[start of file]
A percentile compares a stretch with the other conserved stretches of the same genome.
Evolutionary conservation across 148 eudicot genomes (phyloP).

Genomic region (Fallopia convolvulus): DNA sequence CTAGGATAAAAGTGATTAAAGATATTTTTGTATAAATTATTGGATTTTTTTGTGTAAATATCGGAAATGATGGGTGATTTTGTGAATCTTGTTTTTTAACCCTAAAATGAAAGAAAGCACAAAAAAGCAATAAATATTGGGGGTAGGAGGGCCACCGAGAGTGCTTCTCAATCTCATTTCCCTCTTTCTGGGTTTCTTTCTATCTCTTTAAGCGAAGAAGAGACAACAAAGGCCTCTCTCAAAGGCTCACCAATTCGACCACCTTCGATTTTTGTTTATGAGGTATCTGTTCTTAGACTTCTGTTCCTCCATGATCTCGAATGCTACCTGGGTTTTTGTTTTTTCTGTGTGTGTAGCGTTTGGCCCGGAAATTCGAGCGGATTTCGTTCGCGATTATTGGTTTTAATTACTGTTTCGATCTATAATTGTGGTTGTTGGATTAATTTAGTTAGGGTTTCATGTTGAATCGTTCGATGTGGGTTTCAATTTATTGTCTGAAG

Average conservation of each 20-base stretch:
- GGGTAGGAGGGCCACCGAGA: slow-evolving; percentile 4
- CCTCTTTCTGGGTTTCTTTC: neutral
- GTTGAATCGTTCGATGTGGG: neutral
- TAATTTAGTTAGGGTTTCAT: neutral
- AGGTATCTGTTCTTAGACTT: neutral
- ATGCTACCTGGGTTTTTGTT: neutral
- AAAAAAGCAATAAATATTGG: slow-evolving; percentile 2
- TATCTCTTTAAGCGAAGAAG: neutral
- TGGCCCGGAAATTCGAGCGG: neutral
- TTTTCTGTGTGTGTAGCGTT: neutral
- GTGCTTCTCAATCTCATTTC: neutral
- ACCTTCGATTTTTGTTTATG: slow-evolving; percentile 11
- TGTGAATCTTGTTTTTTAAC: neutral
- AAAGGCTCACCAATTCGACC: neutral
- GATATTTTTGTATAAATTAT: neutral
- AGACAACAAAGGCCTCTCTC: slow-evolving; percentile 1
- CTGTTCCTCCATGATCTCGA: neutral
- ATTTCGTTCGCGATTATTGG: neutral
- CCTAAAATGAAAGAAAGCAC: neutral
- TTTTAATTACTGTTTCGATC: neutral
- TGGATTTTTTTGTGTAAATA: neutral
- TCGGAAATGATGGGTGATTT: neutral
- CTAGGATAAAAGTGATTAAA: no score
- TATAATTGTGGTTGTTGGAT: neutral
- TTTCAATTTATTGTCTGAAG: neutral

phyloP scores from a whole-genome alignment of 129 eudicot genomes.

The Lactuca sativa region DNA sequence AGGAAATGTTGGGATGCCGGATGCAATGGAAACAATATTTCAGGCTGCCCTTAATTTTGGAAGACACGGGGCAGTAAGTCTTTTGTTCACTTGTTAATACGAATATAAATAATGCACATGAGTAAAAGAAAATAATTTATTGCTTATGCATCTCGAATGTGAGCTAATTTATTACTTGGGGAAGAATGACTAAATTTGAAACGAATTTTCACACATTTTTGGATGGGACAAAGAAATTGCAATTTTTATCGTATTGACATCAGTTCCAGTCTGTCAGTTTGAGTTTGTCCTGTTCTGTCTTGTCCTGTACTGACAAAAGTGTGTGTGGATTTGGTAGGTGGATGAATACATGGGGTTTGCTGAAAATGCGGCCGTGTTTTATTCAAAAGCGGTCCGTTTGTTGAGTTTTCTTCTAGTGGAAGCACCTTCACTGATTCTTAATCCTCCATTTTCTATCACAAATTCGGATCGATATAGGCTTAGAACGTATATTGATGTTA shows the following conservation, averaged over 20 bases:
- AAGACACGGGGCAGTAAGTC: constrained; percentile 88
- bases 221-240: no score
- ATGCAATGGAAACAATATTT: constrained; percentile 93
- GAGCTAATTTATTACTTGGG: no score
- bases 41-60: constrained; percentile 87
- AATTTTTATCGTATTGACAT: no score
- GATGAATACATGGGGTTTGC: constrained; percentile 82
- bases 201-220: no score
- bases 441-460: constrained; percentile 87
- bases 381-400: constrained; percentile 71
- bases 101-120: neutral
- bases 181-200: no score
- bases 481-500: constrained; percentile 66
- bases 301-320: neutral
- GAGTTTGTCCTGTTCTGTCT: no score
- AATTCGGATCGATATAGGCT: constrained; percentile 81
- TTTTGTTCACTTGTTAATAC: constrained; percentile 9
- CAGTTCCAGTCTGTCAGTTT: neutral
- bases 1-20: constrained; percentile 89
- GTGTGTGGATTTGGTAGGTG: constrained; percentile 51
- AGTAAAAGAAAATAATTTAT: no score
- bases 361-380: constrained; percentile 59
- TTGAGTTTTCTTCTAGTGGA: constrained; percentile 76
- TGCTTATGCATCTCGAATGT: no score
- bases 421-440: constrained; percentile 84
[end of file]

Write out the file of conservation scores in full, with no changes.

A percentile compares a stretch with the other conserved stretches of the same genome.
Evolutionary conservation across 148 eudicot genomes (phyloP).

Genomic region (Fallopia convolvulus): DNA sequence CTAGGATAAAAGTGATTAAAGATATTTTTGTATAAATTATTGGATTTTTTTGTGTAAATATCGGAAATGATGGGTGATTTTGTGAATCTTGTTTTTTAACCCTAAAATGAAAGAAAGCACAAAAAAGCAATAAATATTGGGGGTAGGAGGGCCACCGAGAGTGCTTCTCAATCTCATTTCCCTCTTTCTGGGTTTCTTTCTATCTCTTTAAGCGAAGAAGAGACAACAAAGGCCTCTCTCAAAGGCTCACCAATTCGACCACCTTCGATTTTTGTTTATGAGGTATCTGTTCTTAGACTTCTGTTCCTCCATGATCTCGAATGCTACCTGGGTTTTTGTTTTTTCTGTGTGTGTAGCGTTTGGCCCGGAAATTCGAGCGGATTTCGTTCGCGATTATTGGTTTTAATTACTGTTTCGATCTATAATTGTGGTTGTTGGATTAATTTAGTTAGGGTTTCATGTTGAATCGTTCGATGTGGGTTTCAATTTATTGTCTGAAG

Average conservation of each 20-base stretch:
- GGGTAGGAGGGCCACCGAGA: slow-evolving; percentile 4
- CCTCTTTCTGGGTTTCTTTC: neutral
- GTTGAATCGTTCGATGTGGG: neutral
- TAATTTAGTTAGGGTTTCAT: neutral
- AGGTATCTGTTCTTAGACTT: neutral
- ATGCTACCTGGGTTTTTGTT: neutral
- AAAAAAGCAATAAATATTGG: slow-evolving; percentile 2
- TATCTCTTTAAGCGAAGAAG: neutral
- TGGCCCGGAAATTCGAGCGG: neutral
- TTTTCTGTGTGTGTAGCGTT: neutral
- GTGCTTCTCAATCTCATTTC: neutral
- ACCTTCGATTTTTGTTTATG: slow-evolving; percentile 11
- TGTGAATCTTGTTTTTTAAC: neutral
- AAAGGCTCACCAATTCGACC: neutral
- GATATTTTTGTATAAATTAT: neutral
- AGACAACAAAGGCCTCTCTC: slow-evolving; percentile 1
- CTGTTCCTCCATGATCTCGA: neutral
- ATTTCGTTCGCGATTATTGG: neutral
- CCTAAAATGAAAGAAAGCAC: neutral
- TTTTAATTACTGTTTCGATC: neutral
- TGGATTTTTTTGTGTAAATA: neutral
- TCGGAAATGATGGGTGATTT: neutral
- CTAGGATAAAAGTGATTAAA: no score
- TATAATTGTGGTTGTTGGAT: neutral
- TTTCAATTTATTGTCTGAAG: neutral

phyloP scores from a whole-genome alignment of 129 eudicot genomes.

The Lactuca sativa region DNA sequence AGGAAATGTTGGGATGCCGGATGCAATGGAAACAATATTTCAGGCTGCCCTTAATTTTGGAAGACACGGGGCAGTAAGTCTTTTGTTCACTTGTTAATACGAATATAAATAATGCACATGAGTAAAAGAAAATAATTTATTGCTTATGCATCTCGAATGTGAGCTAATTTATTACTTGGGGAAGAATGACTAAATTTGAAACGAATTTTCACACATTTTTGGATGGGACAAAGAAATTGCAATTTTTATCGTATTGACATCAGTTCCAGTCTGTCAGTTTGAGTTTGTCCTGTTCTGTCTTGTCCTGTACTGACAAAAGTGTGTGTGGATTTGGTAGGTGGATGAATACATGGGGTTTGCTGAAAATGCGGCCGTGTTTTATTCAAAAGCGGTCCGTTTGTTGAGTTTTCTTCTAGTGGAAGCACCTTCACTGATTCTTAATCCTCCATTTTCTATCACAAATTCGGATCGATATAGGCTTAGAACGTATATTGATGTTA shows the following conservation, averaged over 20 bases:
- AAGACACGGGGCAGTAAGTC: constrained; percentile 88
- bases 221-240: no score
- ATGCAATGGAAACAATATTT: constrained; percentile 93
- GAGCTAATTTATTACTTGGG: no score
- bases 41-60: constrained; percentile 87
- AATTTTTATCGTATTGACAT: no score
- GATGAATACATGGGGTTTGC: constrained; percentile 82
- bases 201-220: no score
- bases 441-460: constrained; percentile 87
- bases 381-400: constrained; percentile 71
- bases 101-120: neutral
- bases 181-200: no score
- bases 481-500: constrained; percentile 66
- bases 301-320: neutral
- GAGTTTGTCCTGTTCTGTCT: no score
- AATTCGGATCGATATAGGCT: constrained; percentile 81
- TTTTGTTCACTTGTTAATAC: constrained; percentile 9
- CAGTTCCAGTCTGTCAGTTT: neutral
- bases 1-20: constrained; percentile 89
- GTGTGTGGATTTGGTAGGTG: constrained; percentile 51
- AGTAAAAGAAAATAATTTAT: no score
- bases 361-380: constrained; percentile 59
- TTGAGTTTTCTTCTAGTGGA: constrained; percentile 76
- TGCTTATGCATCTCGAATGT: no score
- bases 421-440: constrained; percentile 84